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Frank O.,Leibniz Institute DSMZ Deutsche Sammlung von Mikroorganismen und Zellkulturen GmbH Inhoffenstrasse 7 B Braunschweig D 38124 Germany | Goker M.,Leibniz Institute DSMZ Deutsche Sammlung von Mikroorganismen und Zellkulturen GmbH Inhoffenstrasse 7 B Braunschweig D 38124 Germany | Pradella S.,Leibniz Institute DSMZ Deutsche Sammlung von Mikroorganismen und Zellkulturen GmbH Inhoffenstrasse 7 B Braunschweig D 38124 Germany | Petersen J.,Leibniz Institute DSMZ Deutsche Sammlung von Mikroorganismen und Zellkulturen GmbH Inhoffenstrasse 7 B Braunschweig D 38124 Germany
Environmental Microbiology | Year: 2015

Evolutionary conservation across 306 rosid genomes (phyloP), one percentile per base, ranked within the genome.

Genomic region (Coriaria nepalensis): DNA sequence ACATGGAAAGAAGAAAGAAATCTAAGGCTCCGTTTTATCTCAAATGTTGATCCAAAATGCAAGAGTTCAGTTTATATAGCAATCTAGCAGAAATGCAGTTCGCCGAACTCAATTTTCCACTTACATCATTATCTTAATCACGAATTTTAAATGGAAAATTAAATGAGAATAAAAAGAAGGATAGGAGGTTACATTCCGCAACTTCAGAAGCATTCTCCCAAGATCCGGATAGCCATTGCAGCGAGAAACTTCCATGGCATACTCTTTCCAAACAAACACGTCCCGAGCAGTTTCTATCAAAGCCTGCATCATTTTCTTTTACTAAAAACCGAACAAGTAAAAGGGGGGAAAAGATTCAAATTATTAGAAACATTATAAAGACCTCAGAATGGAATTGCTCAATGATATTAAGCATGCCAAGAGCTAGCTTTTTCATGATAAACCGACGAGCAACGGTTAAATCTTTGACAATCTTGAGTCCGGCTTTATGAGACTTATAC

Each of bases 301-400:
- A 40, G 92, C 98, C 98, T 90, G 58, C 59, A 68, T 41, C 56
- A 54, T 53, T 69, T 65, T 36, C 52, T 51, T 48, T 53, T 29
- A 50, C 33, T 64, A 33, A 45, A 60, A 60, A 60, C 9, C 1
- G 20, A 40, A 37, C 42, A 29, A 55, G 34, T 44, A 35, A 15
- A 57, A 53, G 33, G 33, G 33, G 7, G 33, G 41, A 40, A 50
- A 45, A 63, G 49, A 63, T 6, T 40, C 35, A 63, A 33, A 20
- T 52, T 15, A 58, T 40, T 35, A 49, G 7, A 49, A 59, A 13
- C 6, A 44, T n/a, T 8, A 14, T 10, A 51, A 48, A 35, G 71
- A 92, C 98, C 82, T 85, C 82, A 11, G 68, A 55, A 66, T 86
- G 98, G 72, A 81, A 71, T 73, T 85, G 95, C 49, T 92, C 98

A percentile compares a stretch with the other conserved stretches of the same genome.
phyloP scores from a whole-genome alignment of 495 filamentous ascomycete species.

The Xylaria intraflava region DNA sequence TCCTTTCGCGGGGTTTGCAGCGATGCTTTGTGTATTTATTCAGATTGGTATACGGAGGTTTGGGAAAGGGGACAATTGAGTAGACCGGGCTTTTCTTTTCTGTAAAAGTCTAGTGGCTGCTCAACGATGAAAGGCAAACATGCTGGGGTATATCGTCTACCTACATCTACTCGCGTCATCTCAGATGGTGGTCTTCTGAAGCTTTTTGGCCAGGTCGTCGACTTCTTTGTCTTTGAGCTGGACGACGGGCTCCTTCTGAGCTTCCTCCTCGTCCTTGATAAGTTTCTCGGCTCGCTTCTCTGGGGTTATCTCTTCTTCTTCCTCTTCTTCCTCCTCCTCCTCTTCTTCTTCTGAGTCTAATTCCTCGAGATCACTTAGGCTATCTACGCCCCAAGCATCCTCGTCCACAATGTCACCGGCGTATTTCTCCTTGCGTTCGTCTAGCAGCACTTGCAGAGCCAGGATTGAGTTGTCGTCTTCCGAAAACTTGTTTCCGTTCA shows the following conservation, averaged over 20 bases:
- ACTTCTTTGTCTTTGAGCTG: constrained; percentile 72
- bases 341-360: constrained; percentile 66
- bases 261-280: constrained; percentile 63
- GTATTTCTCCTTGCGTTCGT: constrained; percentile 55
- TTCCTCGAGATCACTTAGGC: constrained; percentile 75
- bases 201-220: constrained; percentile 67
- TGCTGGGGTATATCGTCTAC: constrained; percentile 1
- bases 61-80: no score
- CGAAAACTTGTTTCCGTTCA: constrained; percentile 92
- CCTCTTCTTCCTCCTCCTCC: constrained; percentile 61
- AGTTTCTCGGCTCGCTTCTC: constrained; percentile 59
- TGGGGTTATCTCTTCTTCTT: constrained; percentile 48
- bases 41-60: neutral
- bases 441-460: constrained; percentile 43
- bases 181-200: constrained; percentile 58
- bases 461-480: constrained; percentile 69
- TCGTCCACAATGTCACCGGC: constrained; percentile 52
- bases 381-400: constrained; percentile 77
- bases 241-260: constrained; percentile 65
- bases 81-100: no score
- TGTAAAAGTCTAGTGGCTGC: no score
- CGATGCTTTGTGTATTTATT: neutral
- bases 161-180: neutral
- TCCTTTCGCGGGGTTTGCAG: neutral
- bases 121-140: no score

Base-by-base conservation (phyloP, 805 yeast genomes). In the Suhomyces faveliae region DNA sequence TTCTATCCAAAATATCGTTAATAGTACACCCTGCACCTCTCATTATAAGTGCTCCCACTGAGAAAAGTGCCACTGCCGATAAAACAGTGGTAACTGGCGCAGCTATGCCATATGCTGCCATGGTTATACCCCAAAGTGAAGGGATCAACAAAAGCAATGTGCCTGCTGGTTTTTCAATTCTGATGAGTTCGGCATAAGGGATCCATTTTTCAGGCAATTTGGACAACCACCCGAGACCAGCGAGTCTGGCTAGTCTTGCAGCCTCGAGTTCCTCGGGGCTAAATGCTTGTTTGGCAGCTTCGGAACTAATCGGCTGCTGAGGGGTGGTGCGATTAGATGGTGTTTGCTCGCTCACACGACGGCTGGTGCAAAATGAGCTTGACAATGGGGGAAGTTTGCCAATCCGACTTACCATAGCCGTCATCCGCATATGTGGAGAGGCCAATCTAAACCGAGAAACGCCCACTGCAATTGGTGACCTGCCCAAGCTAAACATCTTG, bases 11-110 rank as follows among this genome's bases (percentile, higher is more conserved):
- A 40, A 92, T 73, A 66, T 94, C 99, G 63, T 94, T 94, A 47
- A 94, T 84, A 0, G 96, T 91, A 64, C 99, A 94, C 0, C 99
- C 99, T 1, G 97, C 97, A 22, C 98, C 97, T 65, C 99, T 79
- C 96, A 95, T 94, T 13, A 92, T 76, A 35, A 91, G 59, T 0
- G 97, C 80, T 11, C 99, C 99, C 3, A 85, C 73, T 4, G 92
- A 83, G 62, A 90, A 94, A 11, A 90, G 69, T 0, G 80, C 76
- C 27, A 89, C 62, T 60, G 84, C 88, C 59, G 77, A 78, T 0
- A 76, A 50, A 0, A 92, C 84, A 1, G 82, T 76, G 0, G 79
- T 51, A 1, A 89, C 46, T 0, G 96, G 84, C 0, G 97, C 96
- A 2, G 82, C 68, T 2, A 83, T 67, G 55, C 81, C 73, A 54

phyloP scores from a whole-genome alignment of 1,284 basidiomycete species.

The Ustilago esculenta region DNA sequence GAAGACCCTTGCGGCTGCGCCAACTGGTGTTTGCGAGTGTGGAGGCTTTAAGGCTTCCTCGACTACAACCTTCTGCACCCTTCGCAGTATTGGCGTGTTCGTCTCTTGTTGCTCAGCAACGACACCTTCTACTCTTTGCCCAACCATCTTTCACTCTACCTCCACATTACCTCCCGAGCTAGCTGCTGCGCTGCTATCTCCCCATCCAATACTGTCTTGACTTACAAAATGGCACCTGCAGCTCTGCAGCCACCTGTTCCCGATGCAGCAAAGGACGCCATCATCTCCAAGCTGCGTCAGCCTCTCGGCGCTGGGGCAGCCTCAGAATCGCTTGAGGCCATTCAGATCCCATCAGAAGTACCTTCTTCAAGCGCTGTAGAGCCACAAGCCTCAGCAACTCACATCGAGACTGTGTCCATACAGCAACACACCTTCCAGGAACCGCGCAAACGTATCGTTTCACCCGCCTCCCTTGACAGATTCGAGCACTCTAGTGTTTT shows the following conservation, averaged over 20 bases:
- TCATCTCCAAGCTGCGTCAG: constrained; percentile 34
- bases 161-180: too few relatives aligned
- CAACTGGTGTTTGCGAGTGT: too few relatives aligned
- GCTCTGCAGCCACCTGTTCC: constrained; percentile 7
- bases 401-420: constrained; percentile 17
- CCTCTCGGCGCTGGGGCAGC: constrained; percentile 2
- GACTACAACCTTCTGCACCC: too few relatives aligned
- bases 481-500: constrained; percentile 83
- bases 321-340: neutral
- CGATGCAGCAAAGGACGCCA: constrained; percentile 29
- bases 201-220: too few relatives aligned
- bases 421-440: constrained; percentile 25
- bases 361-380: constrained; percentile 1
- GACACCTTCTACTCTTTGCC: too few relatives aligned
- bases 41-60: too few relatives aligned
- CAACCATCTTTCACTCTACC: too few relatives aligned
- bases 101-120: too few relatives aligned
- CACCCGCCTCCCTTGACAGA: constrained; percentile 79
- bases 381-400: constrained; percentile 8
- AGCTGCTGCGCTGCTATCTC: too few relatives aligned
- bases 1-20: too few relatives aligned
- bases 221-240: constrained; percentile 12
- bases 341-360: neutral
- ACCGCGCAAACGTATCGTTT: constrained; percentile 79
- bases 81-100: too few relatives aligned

The marine bacterium Marinovum algicolaDG898 is a representative of the Roseobacter group (Rhodobacteraceae, Alphaproteobacteria) and harbours a wealth of 11 extrachromosomal replicons (ECRs) unprecedented for Proteobacteria. The relevance of ECRs has previously been exemplified by photosynthesis and biofilm plasmids, but the evolutionary forces for the emergence of multipartite genomes are largely unknown. The newly established genome revealed the exceptional metabolic potential of Marinovum and its adaptation to the phycosphere. Comparative codon usage analyses allowed the identification of eight chromids and three plasmids. Functional gene clustering is documented by the 52-kb biofilm chromid that is required for surface attachment. The most conspicuous finding is the presence of a highly expressed chromid-encoded flagellum gene cluster (FGC, fla2) that is indispensable for swimming motility. Marinovum algicola DG898 harbours an additional chromosome-encoded flagellum (fla1) with unknown function. Comprehensive phylogenetic analyses revealed the presence of a third FGC type (fla3) in Rhodobacteraceae and indicated the transmission of complete FGCs via conjugation. The current Marinovum study indicates a functional correlation of the intracellular fla2-chromid localization and the subcellular positioning of the flagellum. The proposed mechanism might represent - apart from horizontal transfer - a novel driving force for the emergence of multipartite genomes. © 2015 Society for Applied Microbiology and John Wiley & Sons Ltd. Source

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